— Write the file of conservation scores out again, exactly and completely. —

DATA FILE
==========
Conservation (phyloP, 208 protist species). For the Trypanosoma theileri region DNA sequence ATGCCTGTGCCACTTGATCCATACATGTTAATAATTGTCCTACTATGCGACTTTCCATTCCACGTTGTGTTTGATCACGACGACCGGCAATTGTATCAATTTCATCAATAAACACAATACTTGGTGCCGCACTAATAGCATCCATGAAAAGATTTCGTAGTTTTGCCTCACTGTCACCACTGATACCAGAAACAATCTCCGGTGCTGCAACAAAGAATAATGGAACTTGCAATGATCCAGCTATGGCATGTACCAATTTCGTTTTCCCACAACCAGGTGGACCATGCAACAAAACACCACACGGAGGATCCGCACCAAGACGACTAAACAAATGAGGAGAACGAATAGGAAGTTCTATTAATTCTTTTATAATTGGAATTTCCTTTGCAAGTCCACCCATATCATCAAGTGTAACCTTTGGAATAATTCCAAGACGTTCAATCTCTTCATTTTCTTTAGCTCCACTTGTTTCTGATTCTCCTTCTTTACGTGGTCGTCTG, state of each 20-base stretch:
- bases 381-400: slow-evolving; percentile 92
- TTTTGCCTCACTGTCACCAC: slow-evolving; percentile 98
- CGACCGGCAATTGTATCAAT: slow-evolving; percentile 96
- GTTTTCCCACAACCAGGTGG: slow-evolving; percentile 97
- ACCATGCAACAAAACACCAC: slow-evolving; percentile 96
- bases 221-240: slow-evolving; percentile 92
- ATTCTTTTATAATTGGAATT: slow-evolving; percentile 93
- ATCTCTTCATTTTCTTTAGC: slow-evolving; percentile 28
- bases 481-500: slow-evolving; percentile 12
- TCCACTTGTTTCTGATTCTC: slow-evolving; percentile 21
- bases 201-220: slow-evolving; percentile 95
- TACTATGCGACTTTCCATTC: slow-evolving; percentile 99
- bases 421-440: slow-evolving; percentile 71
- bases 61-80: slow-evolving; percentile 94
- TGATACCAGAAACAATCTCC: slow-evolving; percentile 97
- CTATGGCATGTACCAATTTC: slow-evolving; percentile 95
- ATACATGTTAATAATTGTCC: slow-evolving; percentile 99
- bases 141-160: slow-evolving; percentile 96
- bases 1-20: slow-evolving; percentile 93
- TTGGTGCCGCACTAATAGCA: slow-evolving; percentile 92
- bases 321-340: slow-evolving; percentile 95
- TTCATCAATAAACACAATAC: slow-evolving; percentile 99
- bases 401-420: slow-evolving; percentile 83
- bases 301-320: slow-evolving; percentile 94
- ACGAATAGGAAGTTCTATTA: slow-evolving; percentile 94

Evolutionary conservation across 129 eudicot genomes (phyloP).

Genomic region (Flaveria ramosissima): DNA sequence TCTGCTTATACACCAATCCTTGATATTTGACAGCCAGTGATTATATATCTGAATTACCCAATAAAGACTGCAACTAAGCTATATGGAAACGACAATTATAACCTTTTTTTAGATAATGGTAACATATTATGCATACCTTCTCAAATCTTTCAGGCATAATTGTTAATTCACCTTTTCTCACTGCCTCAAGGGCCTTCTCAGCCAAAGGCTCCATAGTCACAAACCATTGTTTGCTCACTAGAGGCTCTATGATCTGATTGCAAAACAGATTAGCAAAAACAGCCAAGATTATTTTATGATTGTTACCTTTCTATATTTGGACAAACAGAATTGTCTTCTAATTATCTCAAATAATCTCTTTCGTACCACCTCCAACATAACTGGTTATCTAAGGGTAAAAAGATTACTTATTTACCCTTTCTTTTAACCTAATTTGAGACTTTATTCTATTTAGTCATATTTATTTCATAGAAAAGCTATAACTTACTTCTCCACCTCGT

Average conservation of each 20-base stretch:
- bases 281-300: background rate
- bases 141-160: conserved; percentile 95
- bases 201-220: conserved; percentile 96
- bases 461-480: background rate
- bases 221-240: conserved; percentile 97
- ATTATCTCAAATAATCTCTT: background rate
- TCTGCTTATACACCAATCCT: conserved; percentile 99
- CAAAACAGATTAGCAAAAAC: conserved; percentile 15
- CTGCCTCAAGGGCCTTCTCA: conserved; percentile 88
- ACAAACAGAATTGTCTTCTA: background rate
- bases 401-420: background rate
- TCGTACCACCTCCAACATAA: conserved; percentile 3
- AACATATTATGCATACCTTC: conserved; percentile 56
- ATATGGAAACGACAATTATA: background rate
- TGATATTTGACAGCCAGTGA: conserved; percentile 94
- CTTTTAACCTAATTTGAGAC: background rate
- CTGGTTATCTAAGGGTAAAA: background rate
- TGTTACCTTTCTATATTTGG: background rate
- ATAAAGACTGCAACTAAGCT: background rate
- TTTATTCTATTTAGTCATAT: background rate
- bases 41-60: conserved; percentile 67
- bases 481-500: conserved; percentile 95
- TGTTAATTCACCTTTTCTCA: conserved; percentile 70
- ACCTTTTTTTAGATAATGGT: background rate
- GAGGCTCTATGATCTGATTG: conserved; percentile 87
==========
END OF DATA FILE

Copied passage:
Conservation (phyloP, 208 protist species). For the Trypanosoma theileri region DNA sequence ATGCCTGTGCCACTTGATCCATACATGTTAATAATTGTCCTACTATGCGACTTTCCATTCCACGTTGTGTTTGATCACGACGACCGGCAATTGTATCAATTTCATCAATAAACACAATACTTGGTGCCGCACTAATAGCATCCATGAAAAGATTTCGTAGTTTTGCCTCACTGTCACCACTGATACCAGAAACAATCTCCGGTGCTGCAACAAAGAATAATGGAACTTGCAATGATCCAGCTATGGCATGTACCAATTTCGTTTTCCCACAACCAGGTGGACCATGCAACAAAACACCACACGGAGGATCCGCACCAAGACGACTAAACAAATGAGGAGAACGAATAGGAAGTTCTATTAATTCTTTTATAATTGGAATTTCCTTTGCAAGTCCACCCATATCATCAAGTGTAACCTTTGGAATAATTCCAAGACGTTCAATCTCTTCATTTTCTTTAGCTCCACTTGTTTCTGATTCTCCTTCTTTACGTGGTCGTCTG, state of each 20-base stretch:
- bases 381-400: slow-evolving; percentile 92
- TTTTGCCTCACTGTCACCAC: slow-evolving; percentile 98
- CGACCGGCAATTGTATCAAT: slow-evolving; percentile 96
- GTTTTCCCACAACCAGGTGG: slow-evolving; percentile 97
- ACCATGCAACAAAACACCAC: slow-evolving; percentile 96
- bases 221-240: slow-evolving; percentile 92
- ATTCTTTTATAATTGGAATT: slow-evolving; percentile 93
- ATCTCTTCATTTTCTTTAGC: slow-evolving; percentile 28
- bases 481-500: slow-evolving; percentile 12
- TCCACTTGTTTCTGATTCTC: slow-evolving; percentile 21
- bases 201-220: slow-evolving; percentile 95
- TACTATGCGACTTTCCATTC: slow-evolving; percentile 99
- bases 421-440: slow-evolving; percentile 71
- bases 61-80: slow-evolving; percentile 94
- TGATACCAGAAACAATCTCC: slow-evolving; percentile 97
- CTATGGCATGTACCAATTTC: slow-evolving; percentile 95
- ATACATGTTAATAATTGTCC: slow-evolving; percentile 99
- bases 141-160: slow-evolving; percentile 96
- bases 1-20: slow-evolving; percentile 93
- TTGGTGCCGCACTAATAGCA: slow-evolving; percentile 92
- bases 321-340: slow-evolving; percentile 95
- TTCATCAATAAACACAATAC: slow-evolving; percentile 99
- bases 401-420: slow-evolving; percentile 83
- bases 301-320: slow-evolving; percentile 94
- ACGAATAGGAAGTTCTATTA: slow-evolving; percentile 94

Evolutionary conservation across 129 eudicot genomes (phyloP).

Genomic region (Flaveria ramosissima): DNA sequence TCTGCTTATACACCAATCCTTGATATTTGACAGCCAGTGATTATATATCTGAATTACCCAATAAAGACTGCAACTAAGCTATATGGAAACGACAATTATAACCTTTTTTTAGATAATGGTAACATATTATGCATACCTTCTCAAATCTTTCAGGCATAATTGTTAATTCACCTTTTCTCACTGCCTCAAGGGCCTTCTCAGCCAAAGGCTCCATAGTCACAAACCATTGTTTGCTCACTAGAGGCTCTATGATCTGATTGCAAAACAGATTAGCAAAAACAGCCAAGATTATTTTATGATTGTTACCTTTCTATATTTGGACAAACAGAATTGTCTTCTAATTATCTCAAATAATCTCTTTCGTACCACCTCCAACATAACTGGTTATCTAAGGGTAAAAAGATTACTTATTTACCCTTTCTTTTAACCTAATTTGAGACTTTATTCTATTTAGTCATATTTATTTCATAGAAAAGCTATAACTTACTTCTCCACCTCGT

Average conservation of each 20-base stretch:
- bases 281-300: background rate
- bases 141-160: conserved; percentile 95
- bases 201-220: conserved; percentile 96
- bases 461-480: background rate
- bases 221-240: conserved; percentile 97
- ATTATCTCAAATAATCTCTT: background rate
- TCTGCTTATACACCAATCCT: conserved; percentile 99
- CAAAACAGATTAGCAAAAAC: conserved; percentile 15
- CTGCCTCAAGGGCCTTCTCA: conserved; percentile 88
- ACAAACAGAATTGTCTTCTA: background rate
- bases 401-420: background rate
- TCGTACCACCTCCAACATAA: conserved; percentile 3
- AACATATTATGCATACCTTC: conserved; percentile 56
- ATATGGAAACGACAATTATA: background rate
- TGATATTTGACAGCCAGTGA: conserved; percentile 94
- CTTTTAACCTAATTTGAGAC: background rate
- CTGGTTATCTAAGGGTAAAA: background rate
- TGTTACCTTTCTATATTTGG: background rate
- ATAAAGACTGCAACTAAGCT: background rate
- TTTATTCTATTTAGTCATAT: background rate
- bases 41-60: conserved; percentile 67
- bases 481-500: conserved; percentile 95
- TGTTAATTCACCTTTTCTCA: conserved; percentile 70
- ACCTTTTTTTAGATAATGGT: background rate
- GAGGCTCTATGATCTGATTG: conserved; percentile 87